Choice of funding currency set to determine EM FX performance in 2015
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Foreign Exchange

Choice of funding currency set to determine EM FX performance in 2015

Despite the strengthening dollar and lower oil prices, tactical opportunities in emerging market (EM) foreign exchange abound. The choice of funding currency will be crucial in driving returns in the asset class, say investors.

At first glance, it has been a forgettable start to the year for EM currencies, most of which kicked off 2015 in much the same way they ended 2014, by weakening against the dollar.

However, when traded against other leading currencies such as the euro, performance has been markedly better. And with the ink still drying on the European Central Bank’s quantitative-easing announcement, and US rate hikes looming ever closer, strategic bets are taking centre stage.  

If economic consensus proves correct, and 2015 sees the further strengthening of the dollar and the weakening of the other most-liquid currencies, notably euro and yen, this should encourage more EM FX traders to fund their purchases with those non-dollar alternatives.

The evidence of the last two years is compelling. A basket of 19 EM currencies traded against USD lost 11.5% on a compounded basis in that period, while against EUR it has only weakened by 3%, and against JPY it has delivered a positive return of 22.1%.



Marcus Svedberg, chief economist at East Capital, an emerging and frontier markets fund, says: “For EM FX generally, excluding the oil producers, I expect to see continued weakening against the dollar, but strengthening against the euro.

“Most of this move has already happened – we are more than halfway through. But for now this means EM equities will look more attractive to Europe-based investors than US investors.”

The strengthening greenback might also encourage dollar-based investors in EM local currency debt indexes to look for alternative ways to gain the same exposure, given the trend of currency moves have increasingly undermined returns in this asset class.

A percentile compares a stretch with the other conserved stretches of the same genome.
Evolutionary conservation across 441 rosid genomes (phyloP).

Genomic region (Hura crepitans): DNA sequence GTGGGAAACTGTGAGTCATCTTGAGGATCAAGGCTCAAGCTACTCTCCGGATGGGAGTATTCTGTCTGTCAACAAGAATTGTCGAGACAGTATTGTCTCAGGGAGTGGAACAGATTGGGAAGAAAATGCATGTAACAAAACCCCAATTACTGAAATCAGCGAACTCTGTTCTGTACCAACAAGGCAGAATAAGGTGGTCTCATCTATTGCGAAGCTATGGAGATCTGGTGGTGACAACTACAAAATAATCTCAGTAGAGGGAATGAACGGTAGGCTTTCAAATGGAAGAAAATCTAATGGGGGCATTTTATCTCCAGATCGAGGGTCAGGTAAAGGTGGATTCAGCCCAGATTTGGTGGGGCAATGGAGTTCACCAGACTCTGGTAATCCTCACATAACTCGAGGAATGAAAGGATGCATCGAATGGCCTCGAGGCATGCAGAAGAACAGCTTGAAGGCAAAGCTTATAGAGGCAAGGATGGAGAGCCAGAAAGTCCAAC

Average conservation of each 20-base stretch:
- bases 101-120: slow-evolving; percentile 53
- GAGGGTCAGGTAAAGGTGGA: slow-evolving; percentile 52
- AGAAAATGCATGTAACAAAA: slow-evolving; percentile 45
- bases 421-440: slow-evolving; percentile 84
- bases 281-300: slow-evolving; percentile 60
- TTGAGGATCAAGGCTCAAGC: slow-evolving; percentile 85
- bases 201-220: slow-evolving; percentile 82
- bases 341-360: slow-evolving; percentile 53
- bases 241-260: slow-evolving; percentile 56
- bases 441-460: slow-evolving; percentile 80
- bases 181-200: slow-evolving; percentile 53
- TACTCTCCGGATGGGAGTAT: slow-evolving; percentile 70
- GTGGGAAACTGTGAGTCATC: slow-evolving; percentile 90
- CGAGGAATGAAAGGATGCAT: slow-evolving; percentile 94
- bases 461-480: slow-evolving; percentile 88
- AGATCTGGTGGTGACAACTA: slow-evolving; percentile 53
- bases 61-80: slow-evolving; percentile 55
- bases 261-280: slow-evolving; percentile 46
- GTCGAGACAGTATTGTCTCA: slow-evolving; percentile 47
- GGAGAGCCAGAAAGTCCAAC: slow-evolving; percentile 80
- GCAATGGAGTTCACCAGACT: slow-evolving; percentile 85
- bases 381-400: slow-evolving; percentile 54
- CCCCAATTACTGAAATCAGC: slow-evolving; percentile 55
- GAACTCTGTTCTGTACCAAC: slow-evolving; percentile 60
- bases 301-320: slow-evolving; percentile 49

Perhaps surprisingly, James Wood-Collins, CEO at Record Currency Management, says EM FX offers an alternative to such EM local currency debt indexes, which predominantly include sovereign debt and are popular among many investors.

Such indexes, he says, derive their returns from yield pickup, spot moves and a duration premium.

“FX derives its returns from the same things except the duration premium, so we see EM FX as at the short end of local currency sovereign debt,” he says.

Crucially, the FX market offers greater flexibility with the funding currency, allowing dollar investors to buy local debt and pay with euros instead, enhancing returns.

The case for FX gets stronger as US rates rise, he says, adding: “Investors will probably prefer shorter duration as it protects them from the repricing risk. There is less exposure to capital controls with FX forwards.”

Providing traders fund their EM FX investments with one of the many available weakening currencies, such as euro or yen, there are plenty of opportunities for tactical allocations to the asset class.

Louis Gargour, managing partner and CIO at LNG Capital, says: “The winners in the current environment are the countries with low-cost labour that import oil. Broadly speaking that means Asian EMs benefit and LatAm EMs don’t.

“Eastern Europe is caught in the middle – it should be benefiting from cheaper oil, but most are instead suffering because they rely on exports and imports to and from Russia.”

Potential stars

Two currencies consistently singled out as potential stars for 2015 are the Indian rupee and Turkish lira.

East Capital’s Svedberg says: “Everyone loves India, they love its reforms, the impact of lower oil, of growth and demographics. It has a strong central bank. But this level of consensus should eventually make people cautious because there is room for disappointment.

“If growth does not accelerate as much as is hoped, if the price of oil continues to rise or if its reforms do not go according to plan, the rupee could take a hit.”

He adds: “It is the same in Turkey, which is seeing strong growth and falling inflation. Turkey could meet its 555 plan [5% growth, 5% inflation, 5% current-account deficit] for the first time. But its central bank has shown itself to be trigger-happy, no doubt under pressure from the government.